When is the bottleneck on the dm shelves removed? The end of the week?
Soon. I have exciting conversations with our logistics manager, there are very different perspectives.
Does this crisis show us the limits of your just-in-time supply chain?
The retail chain has extremely efficient processes, especially in logistics. The goods come when the minimum stock is reached. This works well if the environment remains stable – especially for us, where we don’t work with special offers. At the moment there are demolitions. Now we have to adapt the processes, closely monitor the turnover speeds of the individual articles.
Was that foreseeable? We heard about Corona for the first time at the end of last year, but the reports were very different and the drama was not immediately recognized. Theoretically, it was possible to close the majority of the retail sector to combat a pandemic. We couldn’t imagine that in practice. It was a black swan for us.
Is this sudden changeover a driver of flexibility or innovation?
First of all, the situation is extraordinary: normally you move closer together during the crisis, now we should keep our distance. This is exactly what makes it so challenging for brick-and-mortar retail, because retail is actually a social event. He lives through the people who advise, respond to customers, take them by the hand – all of this is now to be avoided. So this is a very difficult situation. And what will be when it’s all over? Will we shake hands again?
Will customers look forward to doing business again? SYou have recently experimented a lot with omnichannel strategies or express pick-up in Munich.
Yes, this is a huge opportunity in this situation. All online retailers are currently experiencing massive capacity problems. We also had delivery delays in our online business. Due to the enormous demand, the delivery time has jumped from two to three working days to nine to twelve working days. We’ll get a grip on it, we’ll be back at two days soon.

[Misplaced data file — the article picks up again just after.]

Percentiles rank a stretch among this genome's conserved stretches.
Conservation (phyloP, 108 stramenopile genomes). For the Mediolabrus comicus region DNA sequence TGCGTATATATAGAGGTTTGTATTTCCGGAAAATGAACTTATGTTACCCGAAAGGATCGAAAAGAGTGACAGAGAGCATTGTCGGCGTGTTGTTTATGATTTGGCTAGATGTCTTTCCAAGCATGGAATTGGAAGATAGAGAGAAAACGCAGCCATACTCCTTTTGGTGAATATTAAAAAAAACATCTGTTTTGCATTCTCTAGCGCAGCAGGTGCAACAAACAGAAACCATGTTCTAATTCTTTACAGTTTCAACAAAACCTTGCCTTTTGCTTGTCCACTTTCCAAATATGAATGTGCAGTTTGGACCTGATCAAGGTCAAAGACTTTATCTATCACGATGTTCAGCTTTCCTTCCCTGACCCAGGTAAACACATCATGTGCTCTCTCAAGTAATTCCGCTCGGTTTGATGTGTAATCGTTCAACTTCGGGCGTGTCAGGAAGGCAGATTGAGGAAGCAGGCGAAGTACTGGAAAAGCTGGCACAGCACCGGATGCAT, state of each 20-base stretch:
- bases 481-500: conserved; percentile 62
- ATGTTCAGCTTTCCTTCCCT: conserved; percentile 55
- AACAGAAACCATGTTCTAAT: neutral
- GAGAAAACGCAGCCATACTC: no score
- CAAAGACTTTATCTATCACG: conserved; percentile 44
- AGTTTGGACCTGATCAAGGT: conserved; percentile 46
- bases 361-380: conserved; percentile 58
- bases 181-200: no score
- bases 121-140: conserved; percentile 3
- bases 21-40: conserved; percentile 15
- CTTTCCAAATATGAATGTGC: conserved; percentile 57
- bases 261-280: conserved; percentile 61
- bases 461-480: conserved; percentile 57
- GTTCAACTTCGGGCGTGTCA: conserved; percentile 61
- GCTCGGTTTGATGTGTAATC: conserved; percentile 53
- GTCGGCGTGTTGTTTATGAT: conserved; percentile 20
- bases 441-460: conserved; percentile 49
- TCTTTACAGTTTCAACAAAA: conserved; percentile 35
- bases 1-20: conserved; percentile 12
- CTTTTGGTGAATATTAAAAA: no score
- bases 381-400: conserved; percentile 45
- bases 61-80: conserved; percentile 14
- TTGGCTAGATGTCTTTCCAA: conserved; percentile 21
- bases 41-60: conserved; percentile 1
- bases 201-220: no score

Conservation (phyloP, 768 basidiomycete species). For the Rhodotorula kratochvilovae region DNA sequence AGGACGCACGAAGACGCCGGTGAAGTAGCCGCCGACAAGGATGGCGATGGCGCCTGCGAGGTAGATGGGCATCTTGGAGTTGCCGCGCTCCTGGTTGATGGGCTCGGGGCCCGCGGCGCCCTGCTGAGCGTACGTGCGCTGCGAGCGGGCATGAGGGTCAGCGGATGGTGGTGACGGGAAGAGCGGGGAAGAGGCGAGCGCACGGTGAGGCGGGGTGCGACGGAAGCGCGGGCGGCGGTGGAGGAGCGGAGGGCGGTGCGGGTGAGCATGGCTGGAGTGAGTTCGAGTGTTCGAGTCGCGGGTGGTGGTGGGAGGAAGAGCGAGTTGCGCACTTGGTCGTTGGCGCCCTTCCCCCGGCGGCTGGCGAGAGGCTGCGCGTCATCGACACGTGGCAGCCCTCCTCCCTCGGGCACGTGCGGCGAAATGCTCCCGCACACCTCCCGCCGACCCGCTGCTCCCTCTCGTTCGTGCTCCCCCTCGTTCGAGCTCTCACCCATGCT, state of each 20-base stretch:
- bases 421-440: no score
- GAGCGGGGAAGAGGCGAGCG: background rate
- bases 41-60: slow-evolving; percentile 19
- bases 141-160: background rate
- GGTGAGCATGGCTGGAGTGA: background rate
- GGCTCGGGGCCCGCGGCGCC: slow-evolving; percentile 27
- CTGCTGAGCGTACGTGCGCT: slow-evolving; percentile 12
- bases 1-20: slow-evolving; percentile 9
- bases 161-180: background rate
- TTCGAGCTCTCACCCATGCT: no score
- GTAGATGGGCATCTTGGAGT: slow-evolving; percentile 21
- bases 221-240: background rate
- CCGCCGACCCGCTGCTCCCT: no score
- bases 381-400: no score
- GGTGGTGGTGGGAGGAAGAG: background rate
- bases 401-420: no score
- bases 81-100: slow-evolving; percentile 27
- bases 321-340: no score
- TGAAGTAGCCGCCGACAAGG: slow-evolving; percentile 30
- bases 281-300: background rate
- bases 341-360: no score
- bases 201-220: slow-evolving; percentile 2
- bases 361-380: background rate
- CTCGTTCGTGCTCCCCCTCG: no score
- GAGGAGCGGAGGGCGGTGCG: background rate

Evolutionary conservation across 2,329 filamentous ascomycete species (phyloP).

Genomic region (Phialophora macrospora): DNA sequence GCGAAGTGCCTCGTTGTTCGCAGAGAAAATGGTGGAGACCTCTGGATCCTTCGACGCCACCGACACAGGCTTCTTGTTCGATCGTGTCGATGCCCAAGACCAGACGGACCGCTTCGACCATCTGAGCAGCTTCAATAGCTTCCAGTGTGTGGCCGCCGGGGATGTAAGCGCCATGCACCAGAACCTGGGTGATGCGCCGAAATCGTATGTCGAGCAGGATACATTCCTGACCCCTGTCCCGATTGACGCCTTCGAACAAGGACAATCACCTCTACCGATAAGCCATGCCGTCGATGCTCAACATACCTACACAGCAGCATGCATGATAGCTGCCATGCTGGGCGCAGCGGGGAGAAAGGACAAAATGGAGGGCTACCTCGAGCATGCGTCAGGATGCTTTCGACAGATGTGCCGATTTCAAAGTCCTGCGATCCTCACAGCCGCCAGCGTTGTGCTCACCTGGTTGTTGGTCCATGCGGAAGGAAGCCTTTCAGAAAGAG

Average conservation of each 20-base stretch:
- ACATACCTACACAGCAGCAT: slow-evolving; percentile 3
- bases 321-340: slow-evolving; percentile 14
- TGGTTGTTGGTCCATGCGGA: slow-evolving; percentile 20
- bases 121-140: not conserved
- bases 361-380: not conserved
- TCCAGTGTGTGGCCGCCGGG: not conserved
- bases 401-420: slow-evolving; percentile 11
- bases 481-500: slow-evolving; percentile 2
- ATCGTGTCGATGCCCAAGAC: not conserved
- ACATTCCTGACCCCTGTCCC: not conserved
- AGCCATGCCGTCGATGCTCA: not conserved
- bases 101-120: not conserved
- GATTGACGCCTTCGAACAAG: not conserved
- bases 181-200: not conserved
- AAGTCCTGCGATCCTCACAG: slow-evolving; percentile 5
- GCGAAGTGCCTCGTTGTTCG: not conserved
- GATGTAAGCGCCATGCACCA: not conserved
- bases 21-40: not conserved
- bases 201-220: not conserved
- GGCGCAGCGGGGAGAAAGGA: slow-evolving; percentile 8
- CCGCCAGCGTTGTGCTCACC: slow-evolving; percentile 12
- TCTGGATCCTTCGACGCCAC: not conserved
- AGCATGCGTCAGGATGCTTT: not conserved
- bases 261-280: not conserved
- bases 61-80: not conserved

We have also been dealing with branch pick-up for years. We have now suspended our test run in Munich because the quantities exploded in the markets. But we are working on offering this option of shopping nationwide: that at 10 a.m. you order something that you can collect in the branch in the afternoon. That would also be a way for people with risk factors.
Did you already have to close branches or warehouses due to corona diseases?
No. So far, we are only aware of two corona cases in the company that were diagnosed retrospectively when there was no contact. But we have to reckon with someone getting sick and we have to close sales outlets.
With your employees in the branches, you speak of great commitment, but also of uncertainty. What else can you do for them?
Overall, I first see a heroic effort under these difficult conditions. As a company, we want to protect people’s health and ensure the security of supply for the population. So now we have to create protection in both directions. This is made more difficult by the fact that many of the authorities’ requirements are ambiguous and are interpreted differently by regulatory agencies – unambiguity and clear rules are now necessary.
Do you feel adequately supported by the authorities and the state?
Now is not the time to blame. And I know that the people in the authorities work around the clock. But the inconsistency is a problem. We need clarity so that those responsible in the branches can meet the requirements, especially when, for example, the regulatory offices come and even threaten with closures.
If we want to organize and implement something quickly for 2000 dm stores in Germany, we have to plan it on a general staff basis. If there are inconsistent rules at country or even local level, slower implementation and unsettled people are the result – and that’s the last thing we need now.
Are the planned state aids in the right place?
Honestly: I am not yet able to see this. I think of two points for retail: Rents alone result in enormous fixed costs, and even if loans are granted now, they have to be repaid at some point. What if the business slumped so badly? The second point concerns customer behavior: Perhaps shopping habits will change permanently. For example, it is conceivable that people can now discover how much can be done online or by teleworking, and that they will make fewer business trips in the future. That would have an enormous impact on the hotel industry and mobility.
That sounds like a big change.
In management we often speak of the “VUCA” world, which is derived from the English acronym for inconsistency, uncertainty, complexity and ambiguity. We are now right in the middle of VUCA. And it still feels oppressive.
But as radical as the decisions of the federal government and the collateral damage to the economy are, there is no alternative. Now it’s all about people. And as my father always says, I also believe that the economy is there for people, not people for the economy.
Mr. Werner, thank you for the interview.
More: Why the new boss of Germany’s largest drugstore chain, Christoph Werner, doesn’t want to be measured by numbers.